So I got back from Chicago on Monday, where I went to take care of this blighted piece of public art. “Remoc” is this big old green beast who I made with a sculptor buddy back in like 2005, at the behest of my old boss, for the UChicago Childrens’ Hospital. Theoretically he makes sick kids laugh. I’ve seen this. I know it happens sometimes. Usually when you pull his finger, as above. However it is hard not to see him as basically a monster whose job it is to complicate my life.

In some earlier posts I talk about some of the capacitive sensors I designed for him, to allow him to sense childrens’ touches. Well, they developed problems (spurious reads) and I had to head back to the midwest to have a look.

I knew his sensor circuits were pretty resolute, but I basically no-brainered his sensor code because I was too confident in my design. The day before I left to head back to the windy windy I re-wrote a bunch of his sensor handling code.

Mostly I changed how he crunches numbers. Sensor data ends up getting put into two different filters; one with a long time constant and one with a short one. His long term averages are generated by an IIR which divides by 8192, so it takes something like 73,000 readings to settle from 0 to 4096 (12-bit sensors). Sensors were updated in the main game loop, so the loop timing was “fast but indeterminite”. I’d have scoped it, if I had a scope and the hardware in the same place. In real life it took him five minutes or so to settle from any particularly messed up event (like unplugging a sensor).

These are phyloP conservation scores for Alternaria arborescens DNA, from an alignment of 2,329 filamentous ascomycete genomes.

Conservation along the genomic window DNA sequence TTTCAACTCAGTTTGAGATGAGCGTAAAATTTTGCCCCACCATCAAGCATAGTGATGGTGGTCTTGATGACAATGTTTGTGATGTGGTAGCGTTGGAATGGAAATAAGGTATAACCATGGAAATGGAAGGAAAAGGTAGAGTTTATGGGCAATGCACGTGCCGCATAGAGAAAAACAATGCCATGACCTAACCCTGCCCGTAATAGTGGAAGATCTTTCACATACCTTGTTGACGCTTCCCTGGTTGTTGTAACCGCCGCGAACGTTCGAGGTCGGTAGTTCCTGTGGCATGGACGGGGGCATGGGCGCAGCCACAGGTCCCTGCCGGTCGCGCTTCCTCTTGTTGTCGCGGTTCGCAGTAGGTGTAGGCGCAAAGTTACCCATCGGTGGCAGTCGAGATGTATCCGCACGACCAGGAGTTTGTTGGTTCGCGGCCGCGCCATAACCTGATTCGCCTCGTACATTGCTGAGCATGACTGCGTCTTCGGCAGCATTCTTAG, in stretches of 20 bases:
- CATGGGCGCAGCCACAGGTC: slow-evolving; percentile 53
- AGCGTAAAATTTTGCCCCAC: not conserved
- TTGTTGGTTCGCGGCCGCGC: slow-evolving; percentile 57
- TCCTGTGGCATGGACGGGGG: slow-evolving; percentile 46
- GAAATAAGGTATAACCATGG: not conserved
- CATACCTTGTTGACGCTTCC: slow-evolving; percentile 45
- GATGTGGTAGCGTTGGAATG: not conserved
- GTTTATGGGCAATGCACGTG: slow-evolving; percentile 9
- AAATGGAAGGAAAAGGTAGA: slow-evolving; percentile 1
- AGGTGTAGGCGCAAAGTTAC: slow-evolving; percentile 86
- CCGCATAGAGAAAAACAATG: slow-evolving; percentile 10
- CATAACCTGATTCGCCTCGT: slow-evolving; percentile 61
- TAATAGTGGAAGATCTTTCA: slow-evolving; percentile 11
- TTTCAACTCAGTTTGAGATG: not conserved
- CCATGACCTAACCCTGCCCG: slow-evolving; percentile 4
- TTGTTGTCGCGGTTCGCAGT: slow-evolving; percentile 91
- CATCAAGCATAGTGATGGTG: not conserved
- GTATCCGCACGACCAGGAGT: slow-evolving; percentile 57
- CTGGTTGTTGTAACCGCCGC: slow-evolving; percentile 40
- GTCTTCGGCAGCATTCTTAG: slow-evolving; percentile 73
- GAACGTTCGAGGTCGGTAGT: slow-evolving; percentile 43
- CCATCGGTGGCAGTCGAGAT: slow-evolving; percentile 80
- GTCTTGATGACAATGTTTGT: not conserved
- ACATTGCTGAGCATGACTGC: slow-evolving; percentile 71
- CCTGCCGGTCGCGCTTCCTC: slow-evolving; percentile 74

The short term averages do the same thing over 32. I tried using an FIR (where you have an array and subtract an old member and add in a new one) for this but it ended up being more of a pain in the ass as I kept missing some stupid bug I was making where I wrote off the end of an array so I just made it an IIR since there were people watching and expecting results.

The two were then compared via percentage difference. I also changed the way his serial monitor worked to make it easier to see all this data change in realtime (I’ve gotten really into sending ANSI clear-screen escape sequences to xterm. It’s hood, but it works).

What I learned from this was two of his ten sensors (the copper tape parts, installed in his bowels a million years ago, and also set on fire once or twice by the sculptor) have shifted positions — I could see this by looking at the readings and moving my hand around. So there was no fixing this (correctly) without cutting a lot of fiberglass. I asked the hospital folks whether they would be OK with cutting his arm off for a little while and surprisingly they said no. Which was just fine with me. I did what I could with the data coming out but it wasn’t much. You may have to womp on his cast really hard to trigger it now, but it won’t read spuriously.

While sensor-sensor interference may be a little bit of a problem, I could also could tell that there were bigger EMI problems, generated by switching the LEDs and PWM audio. Those sensors are relatively insensitive to LF noise, but not so much to HF, which I’d change in future sensor designs. For the nonce I changed when the sensors were polled in the game code and disregarded reads which happened during electrically noisy events.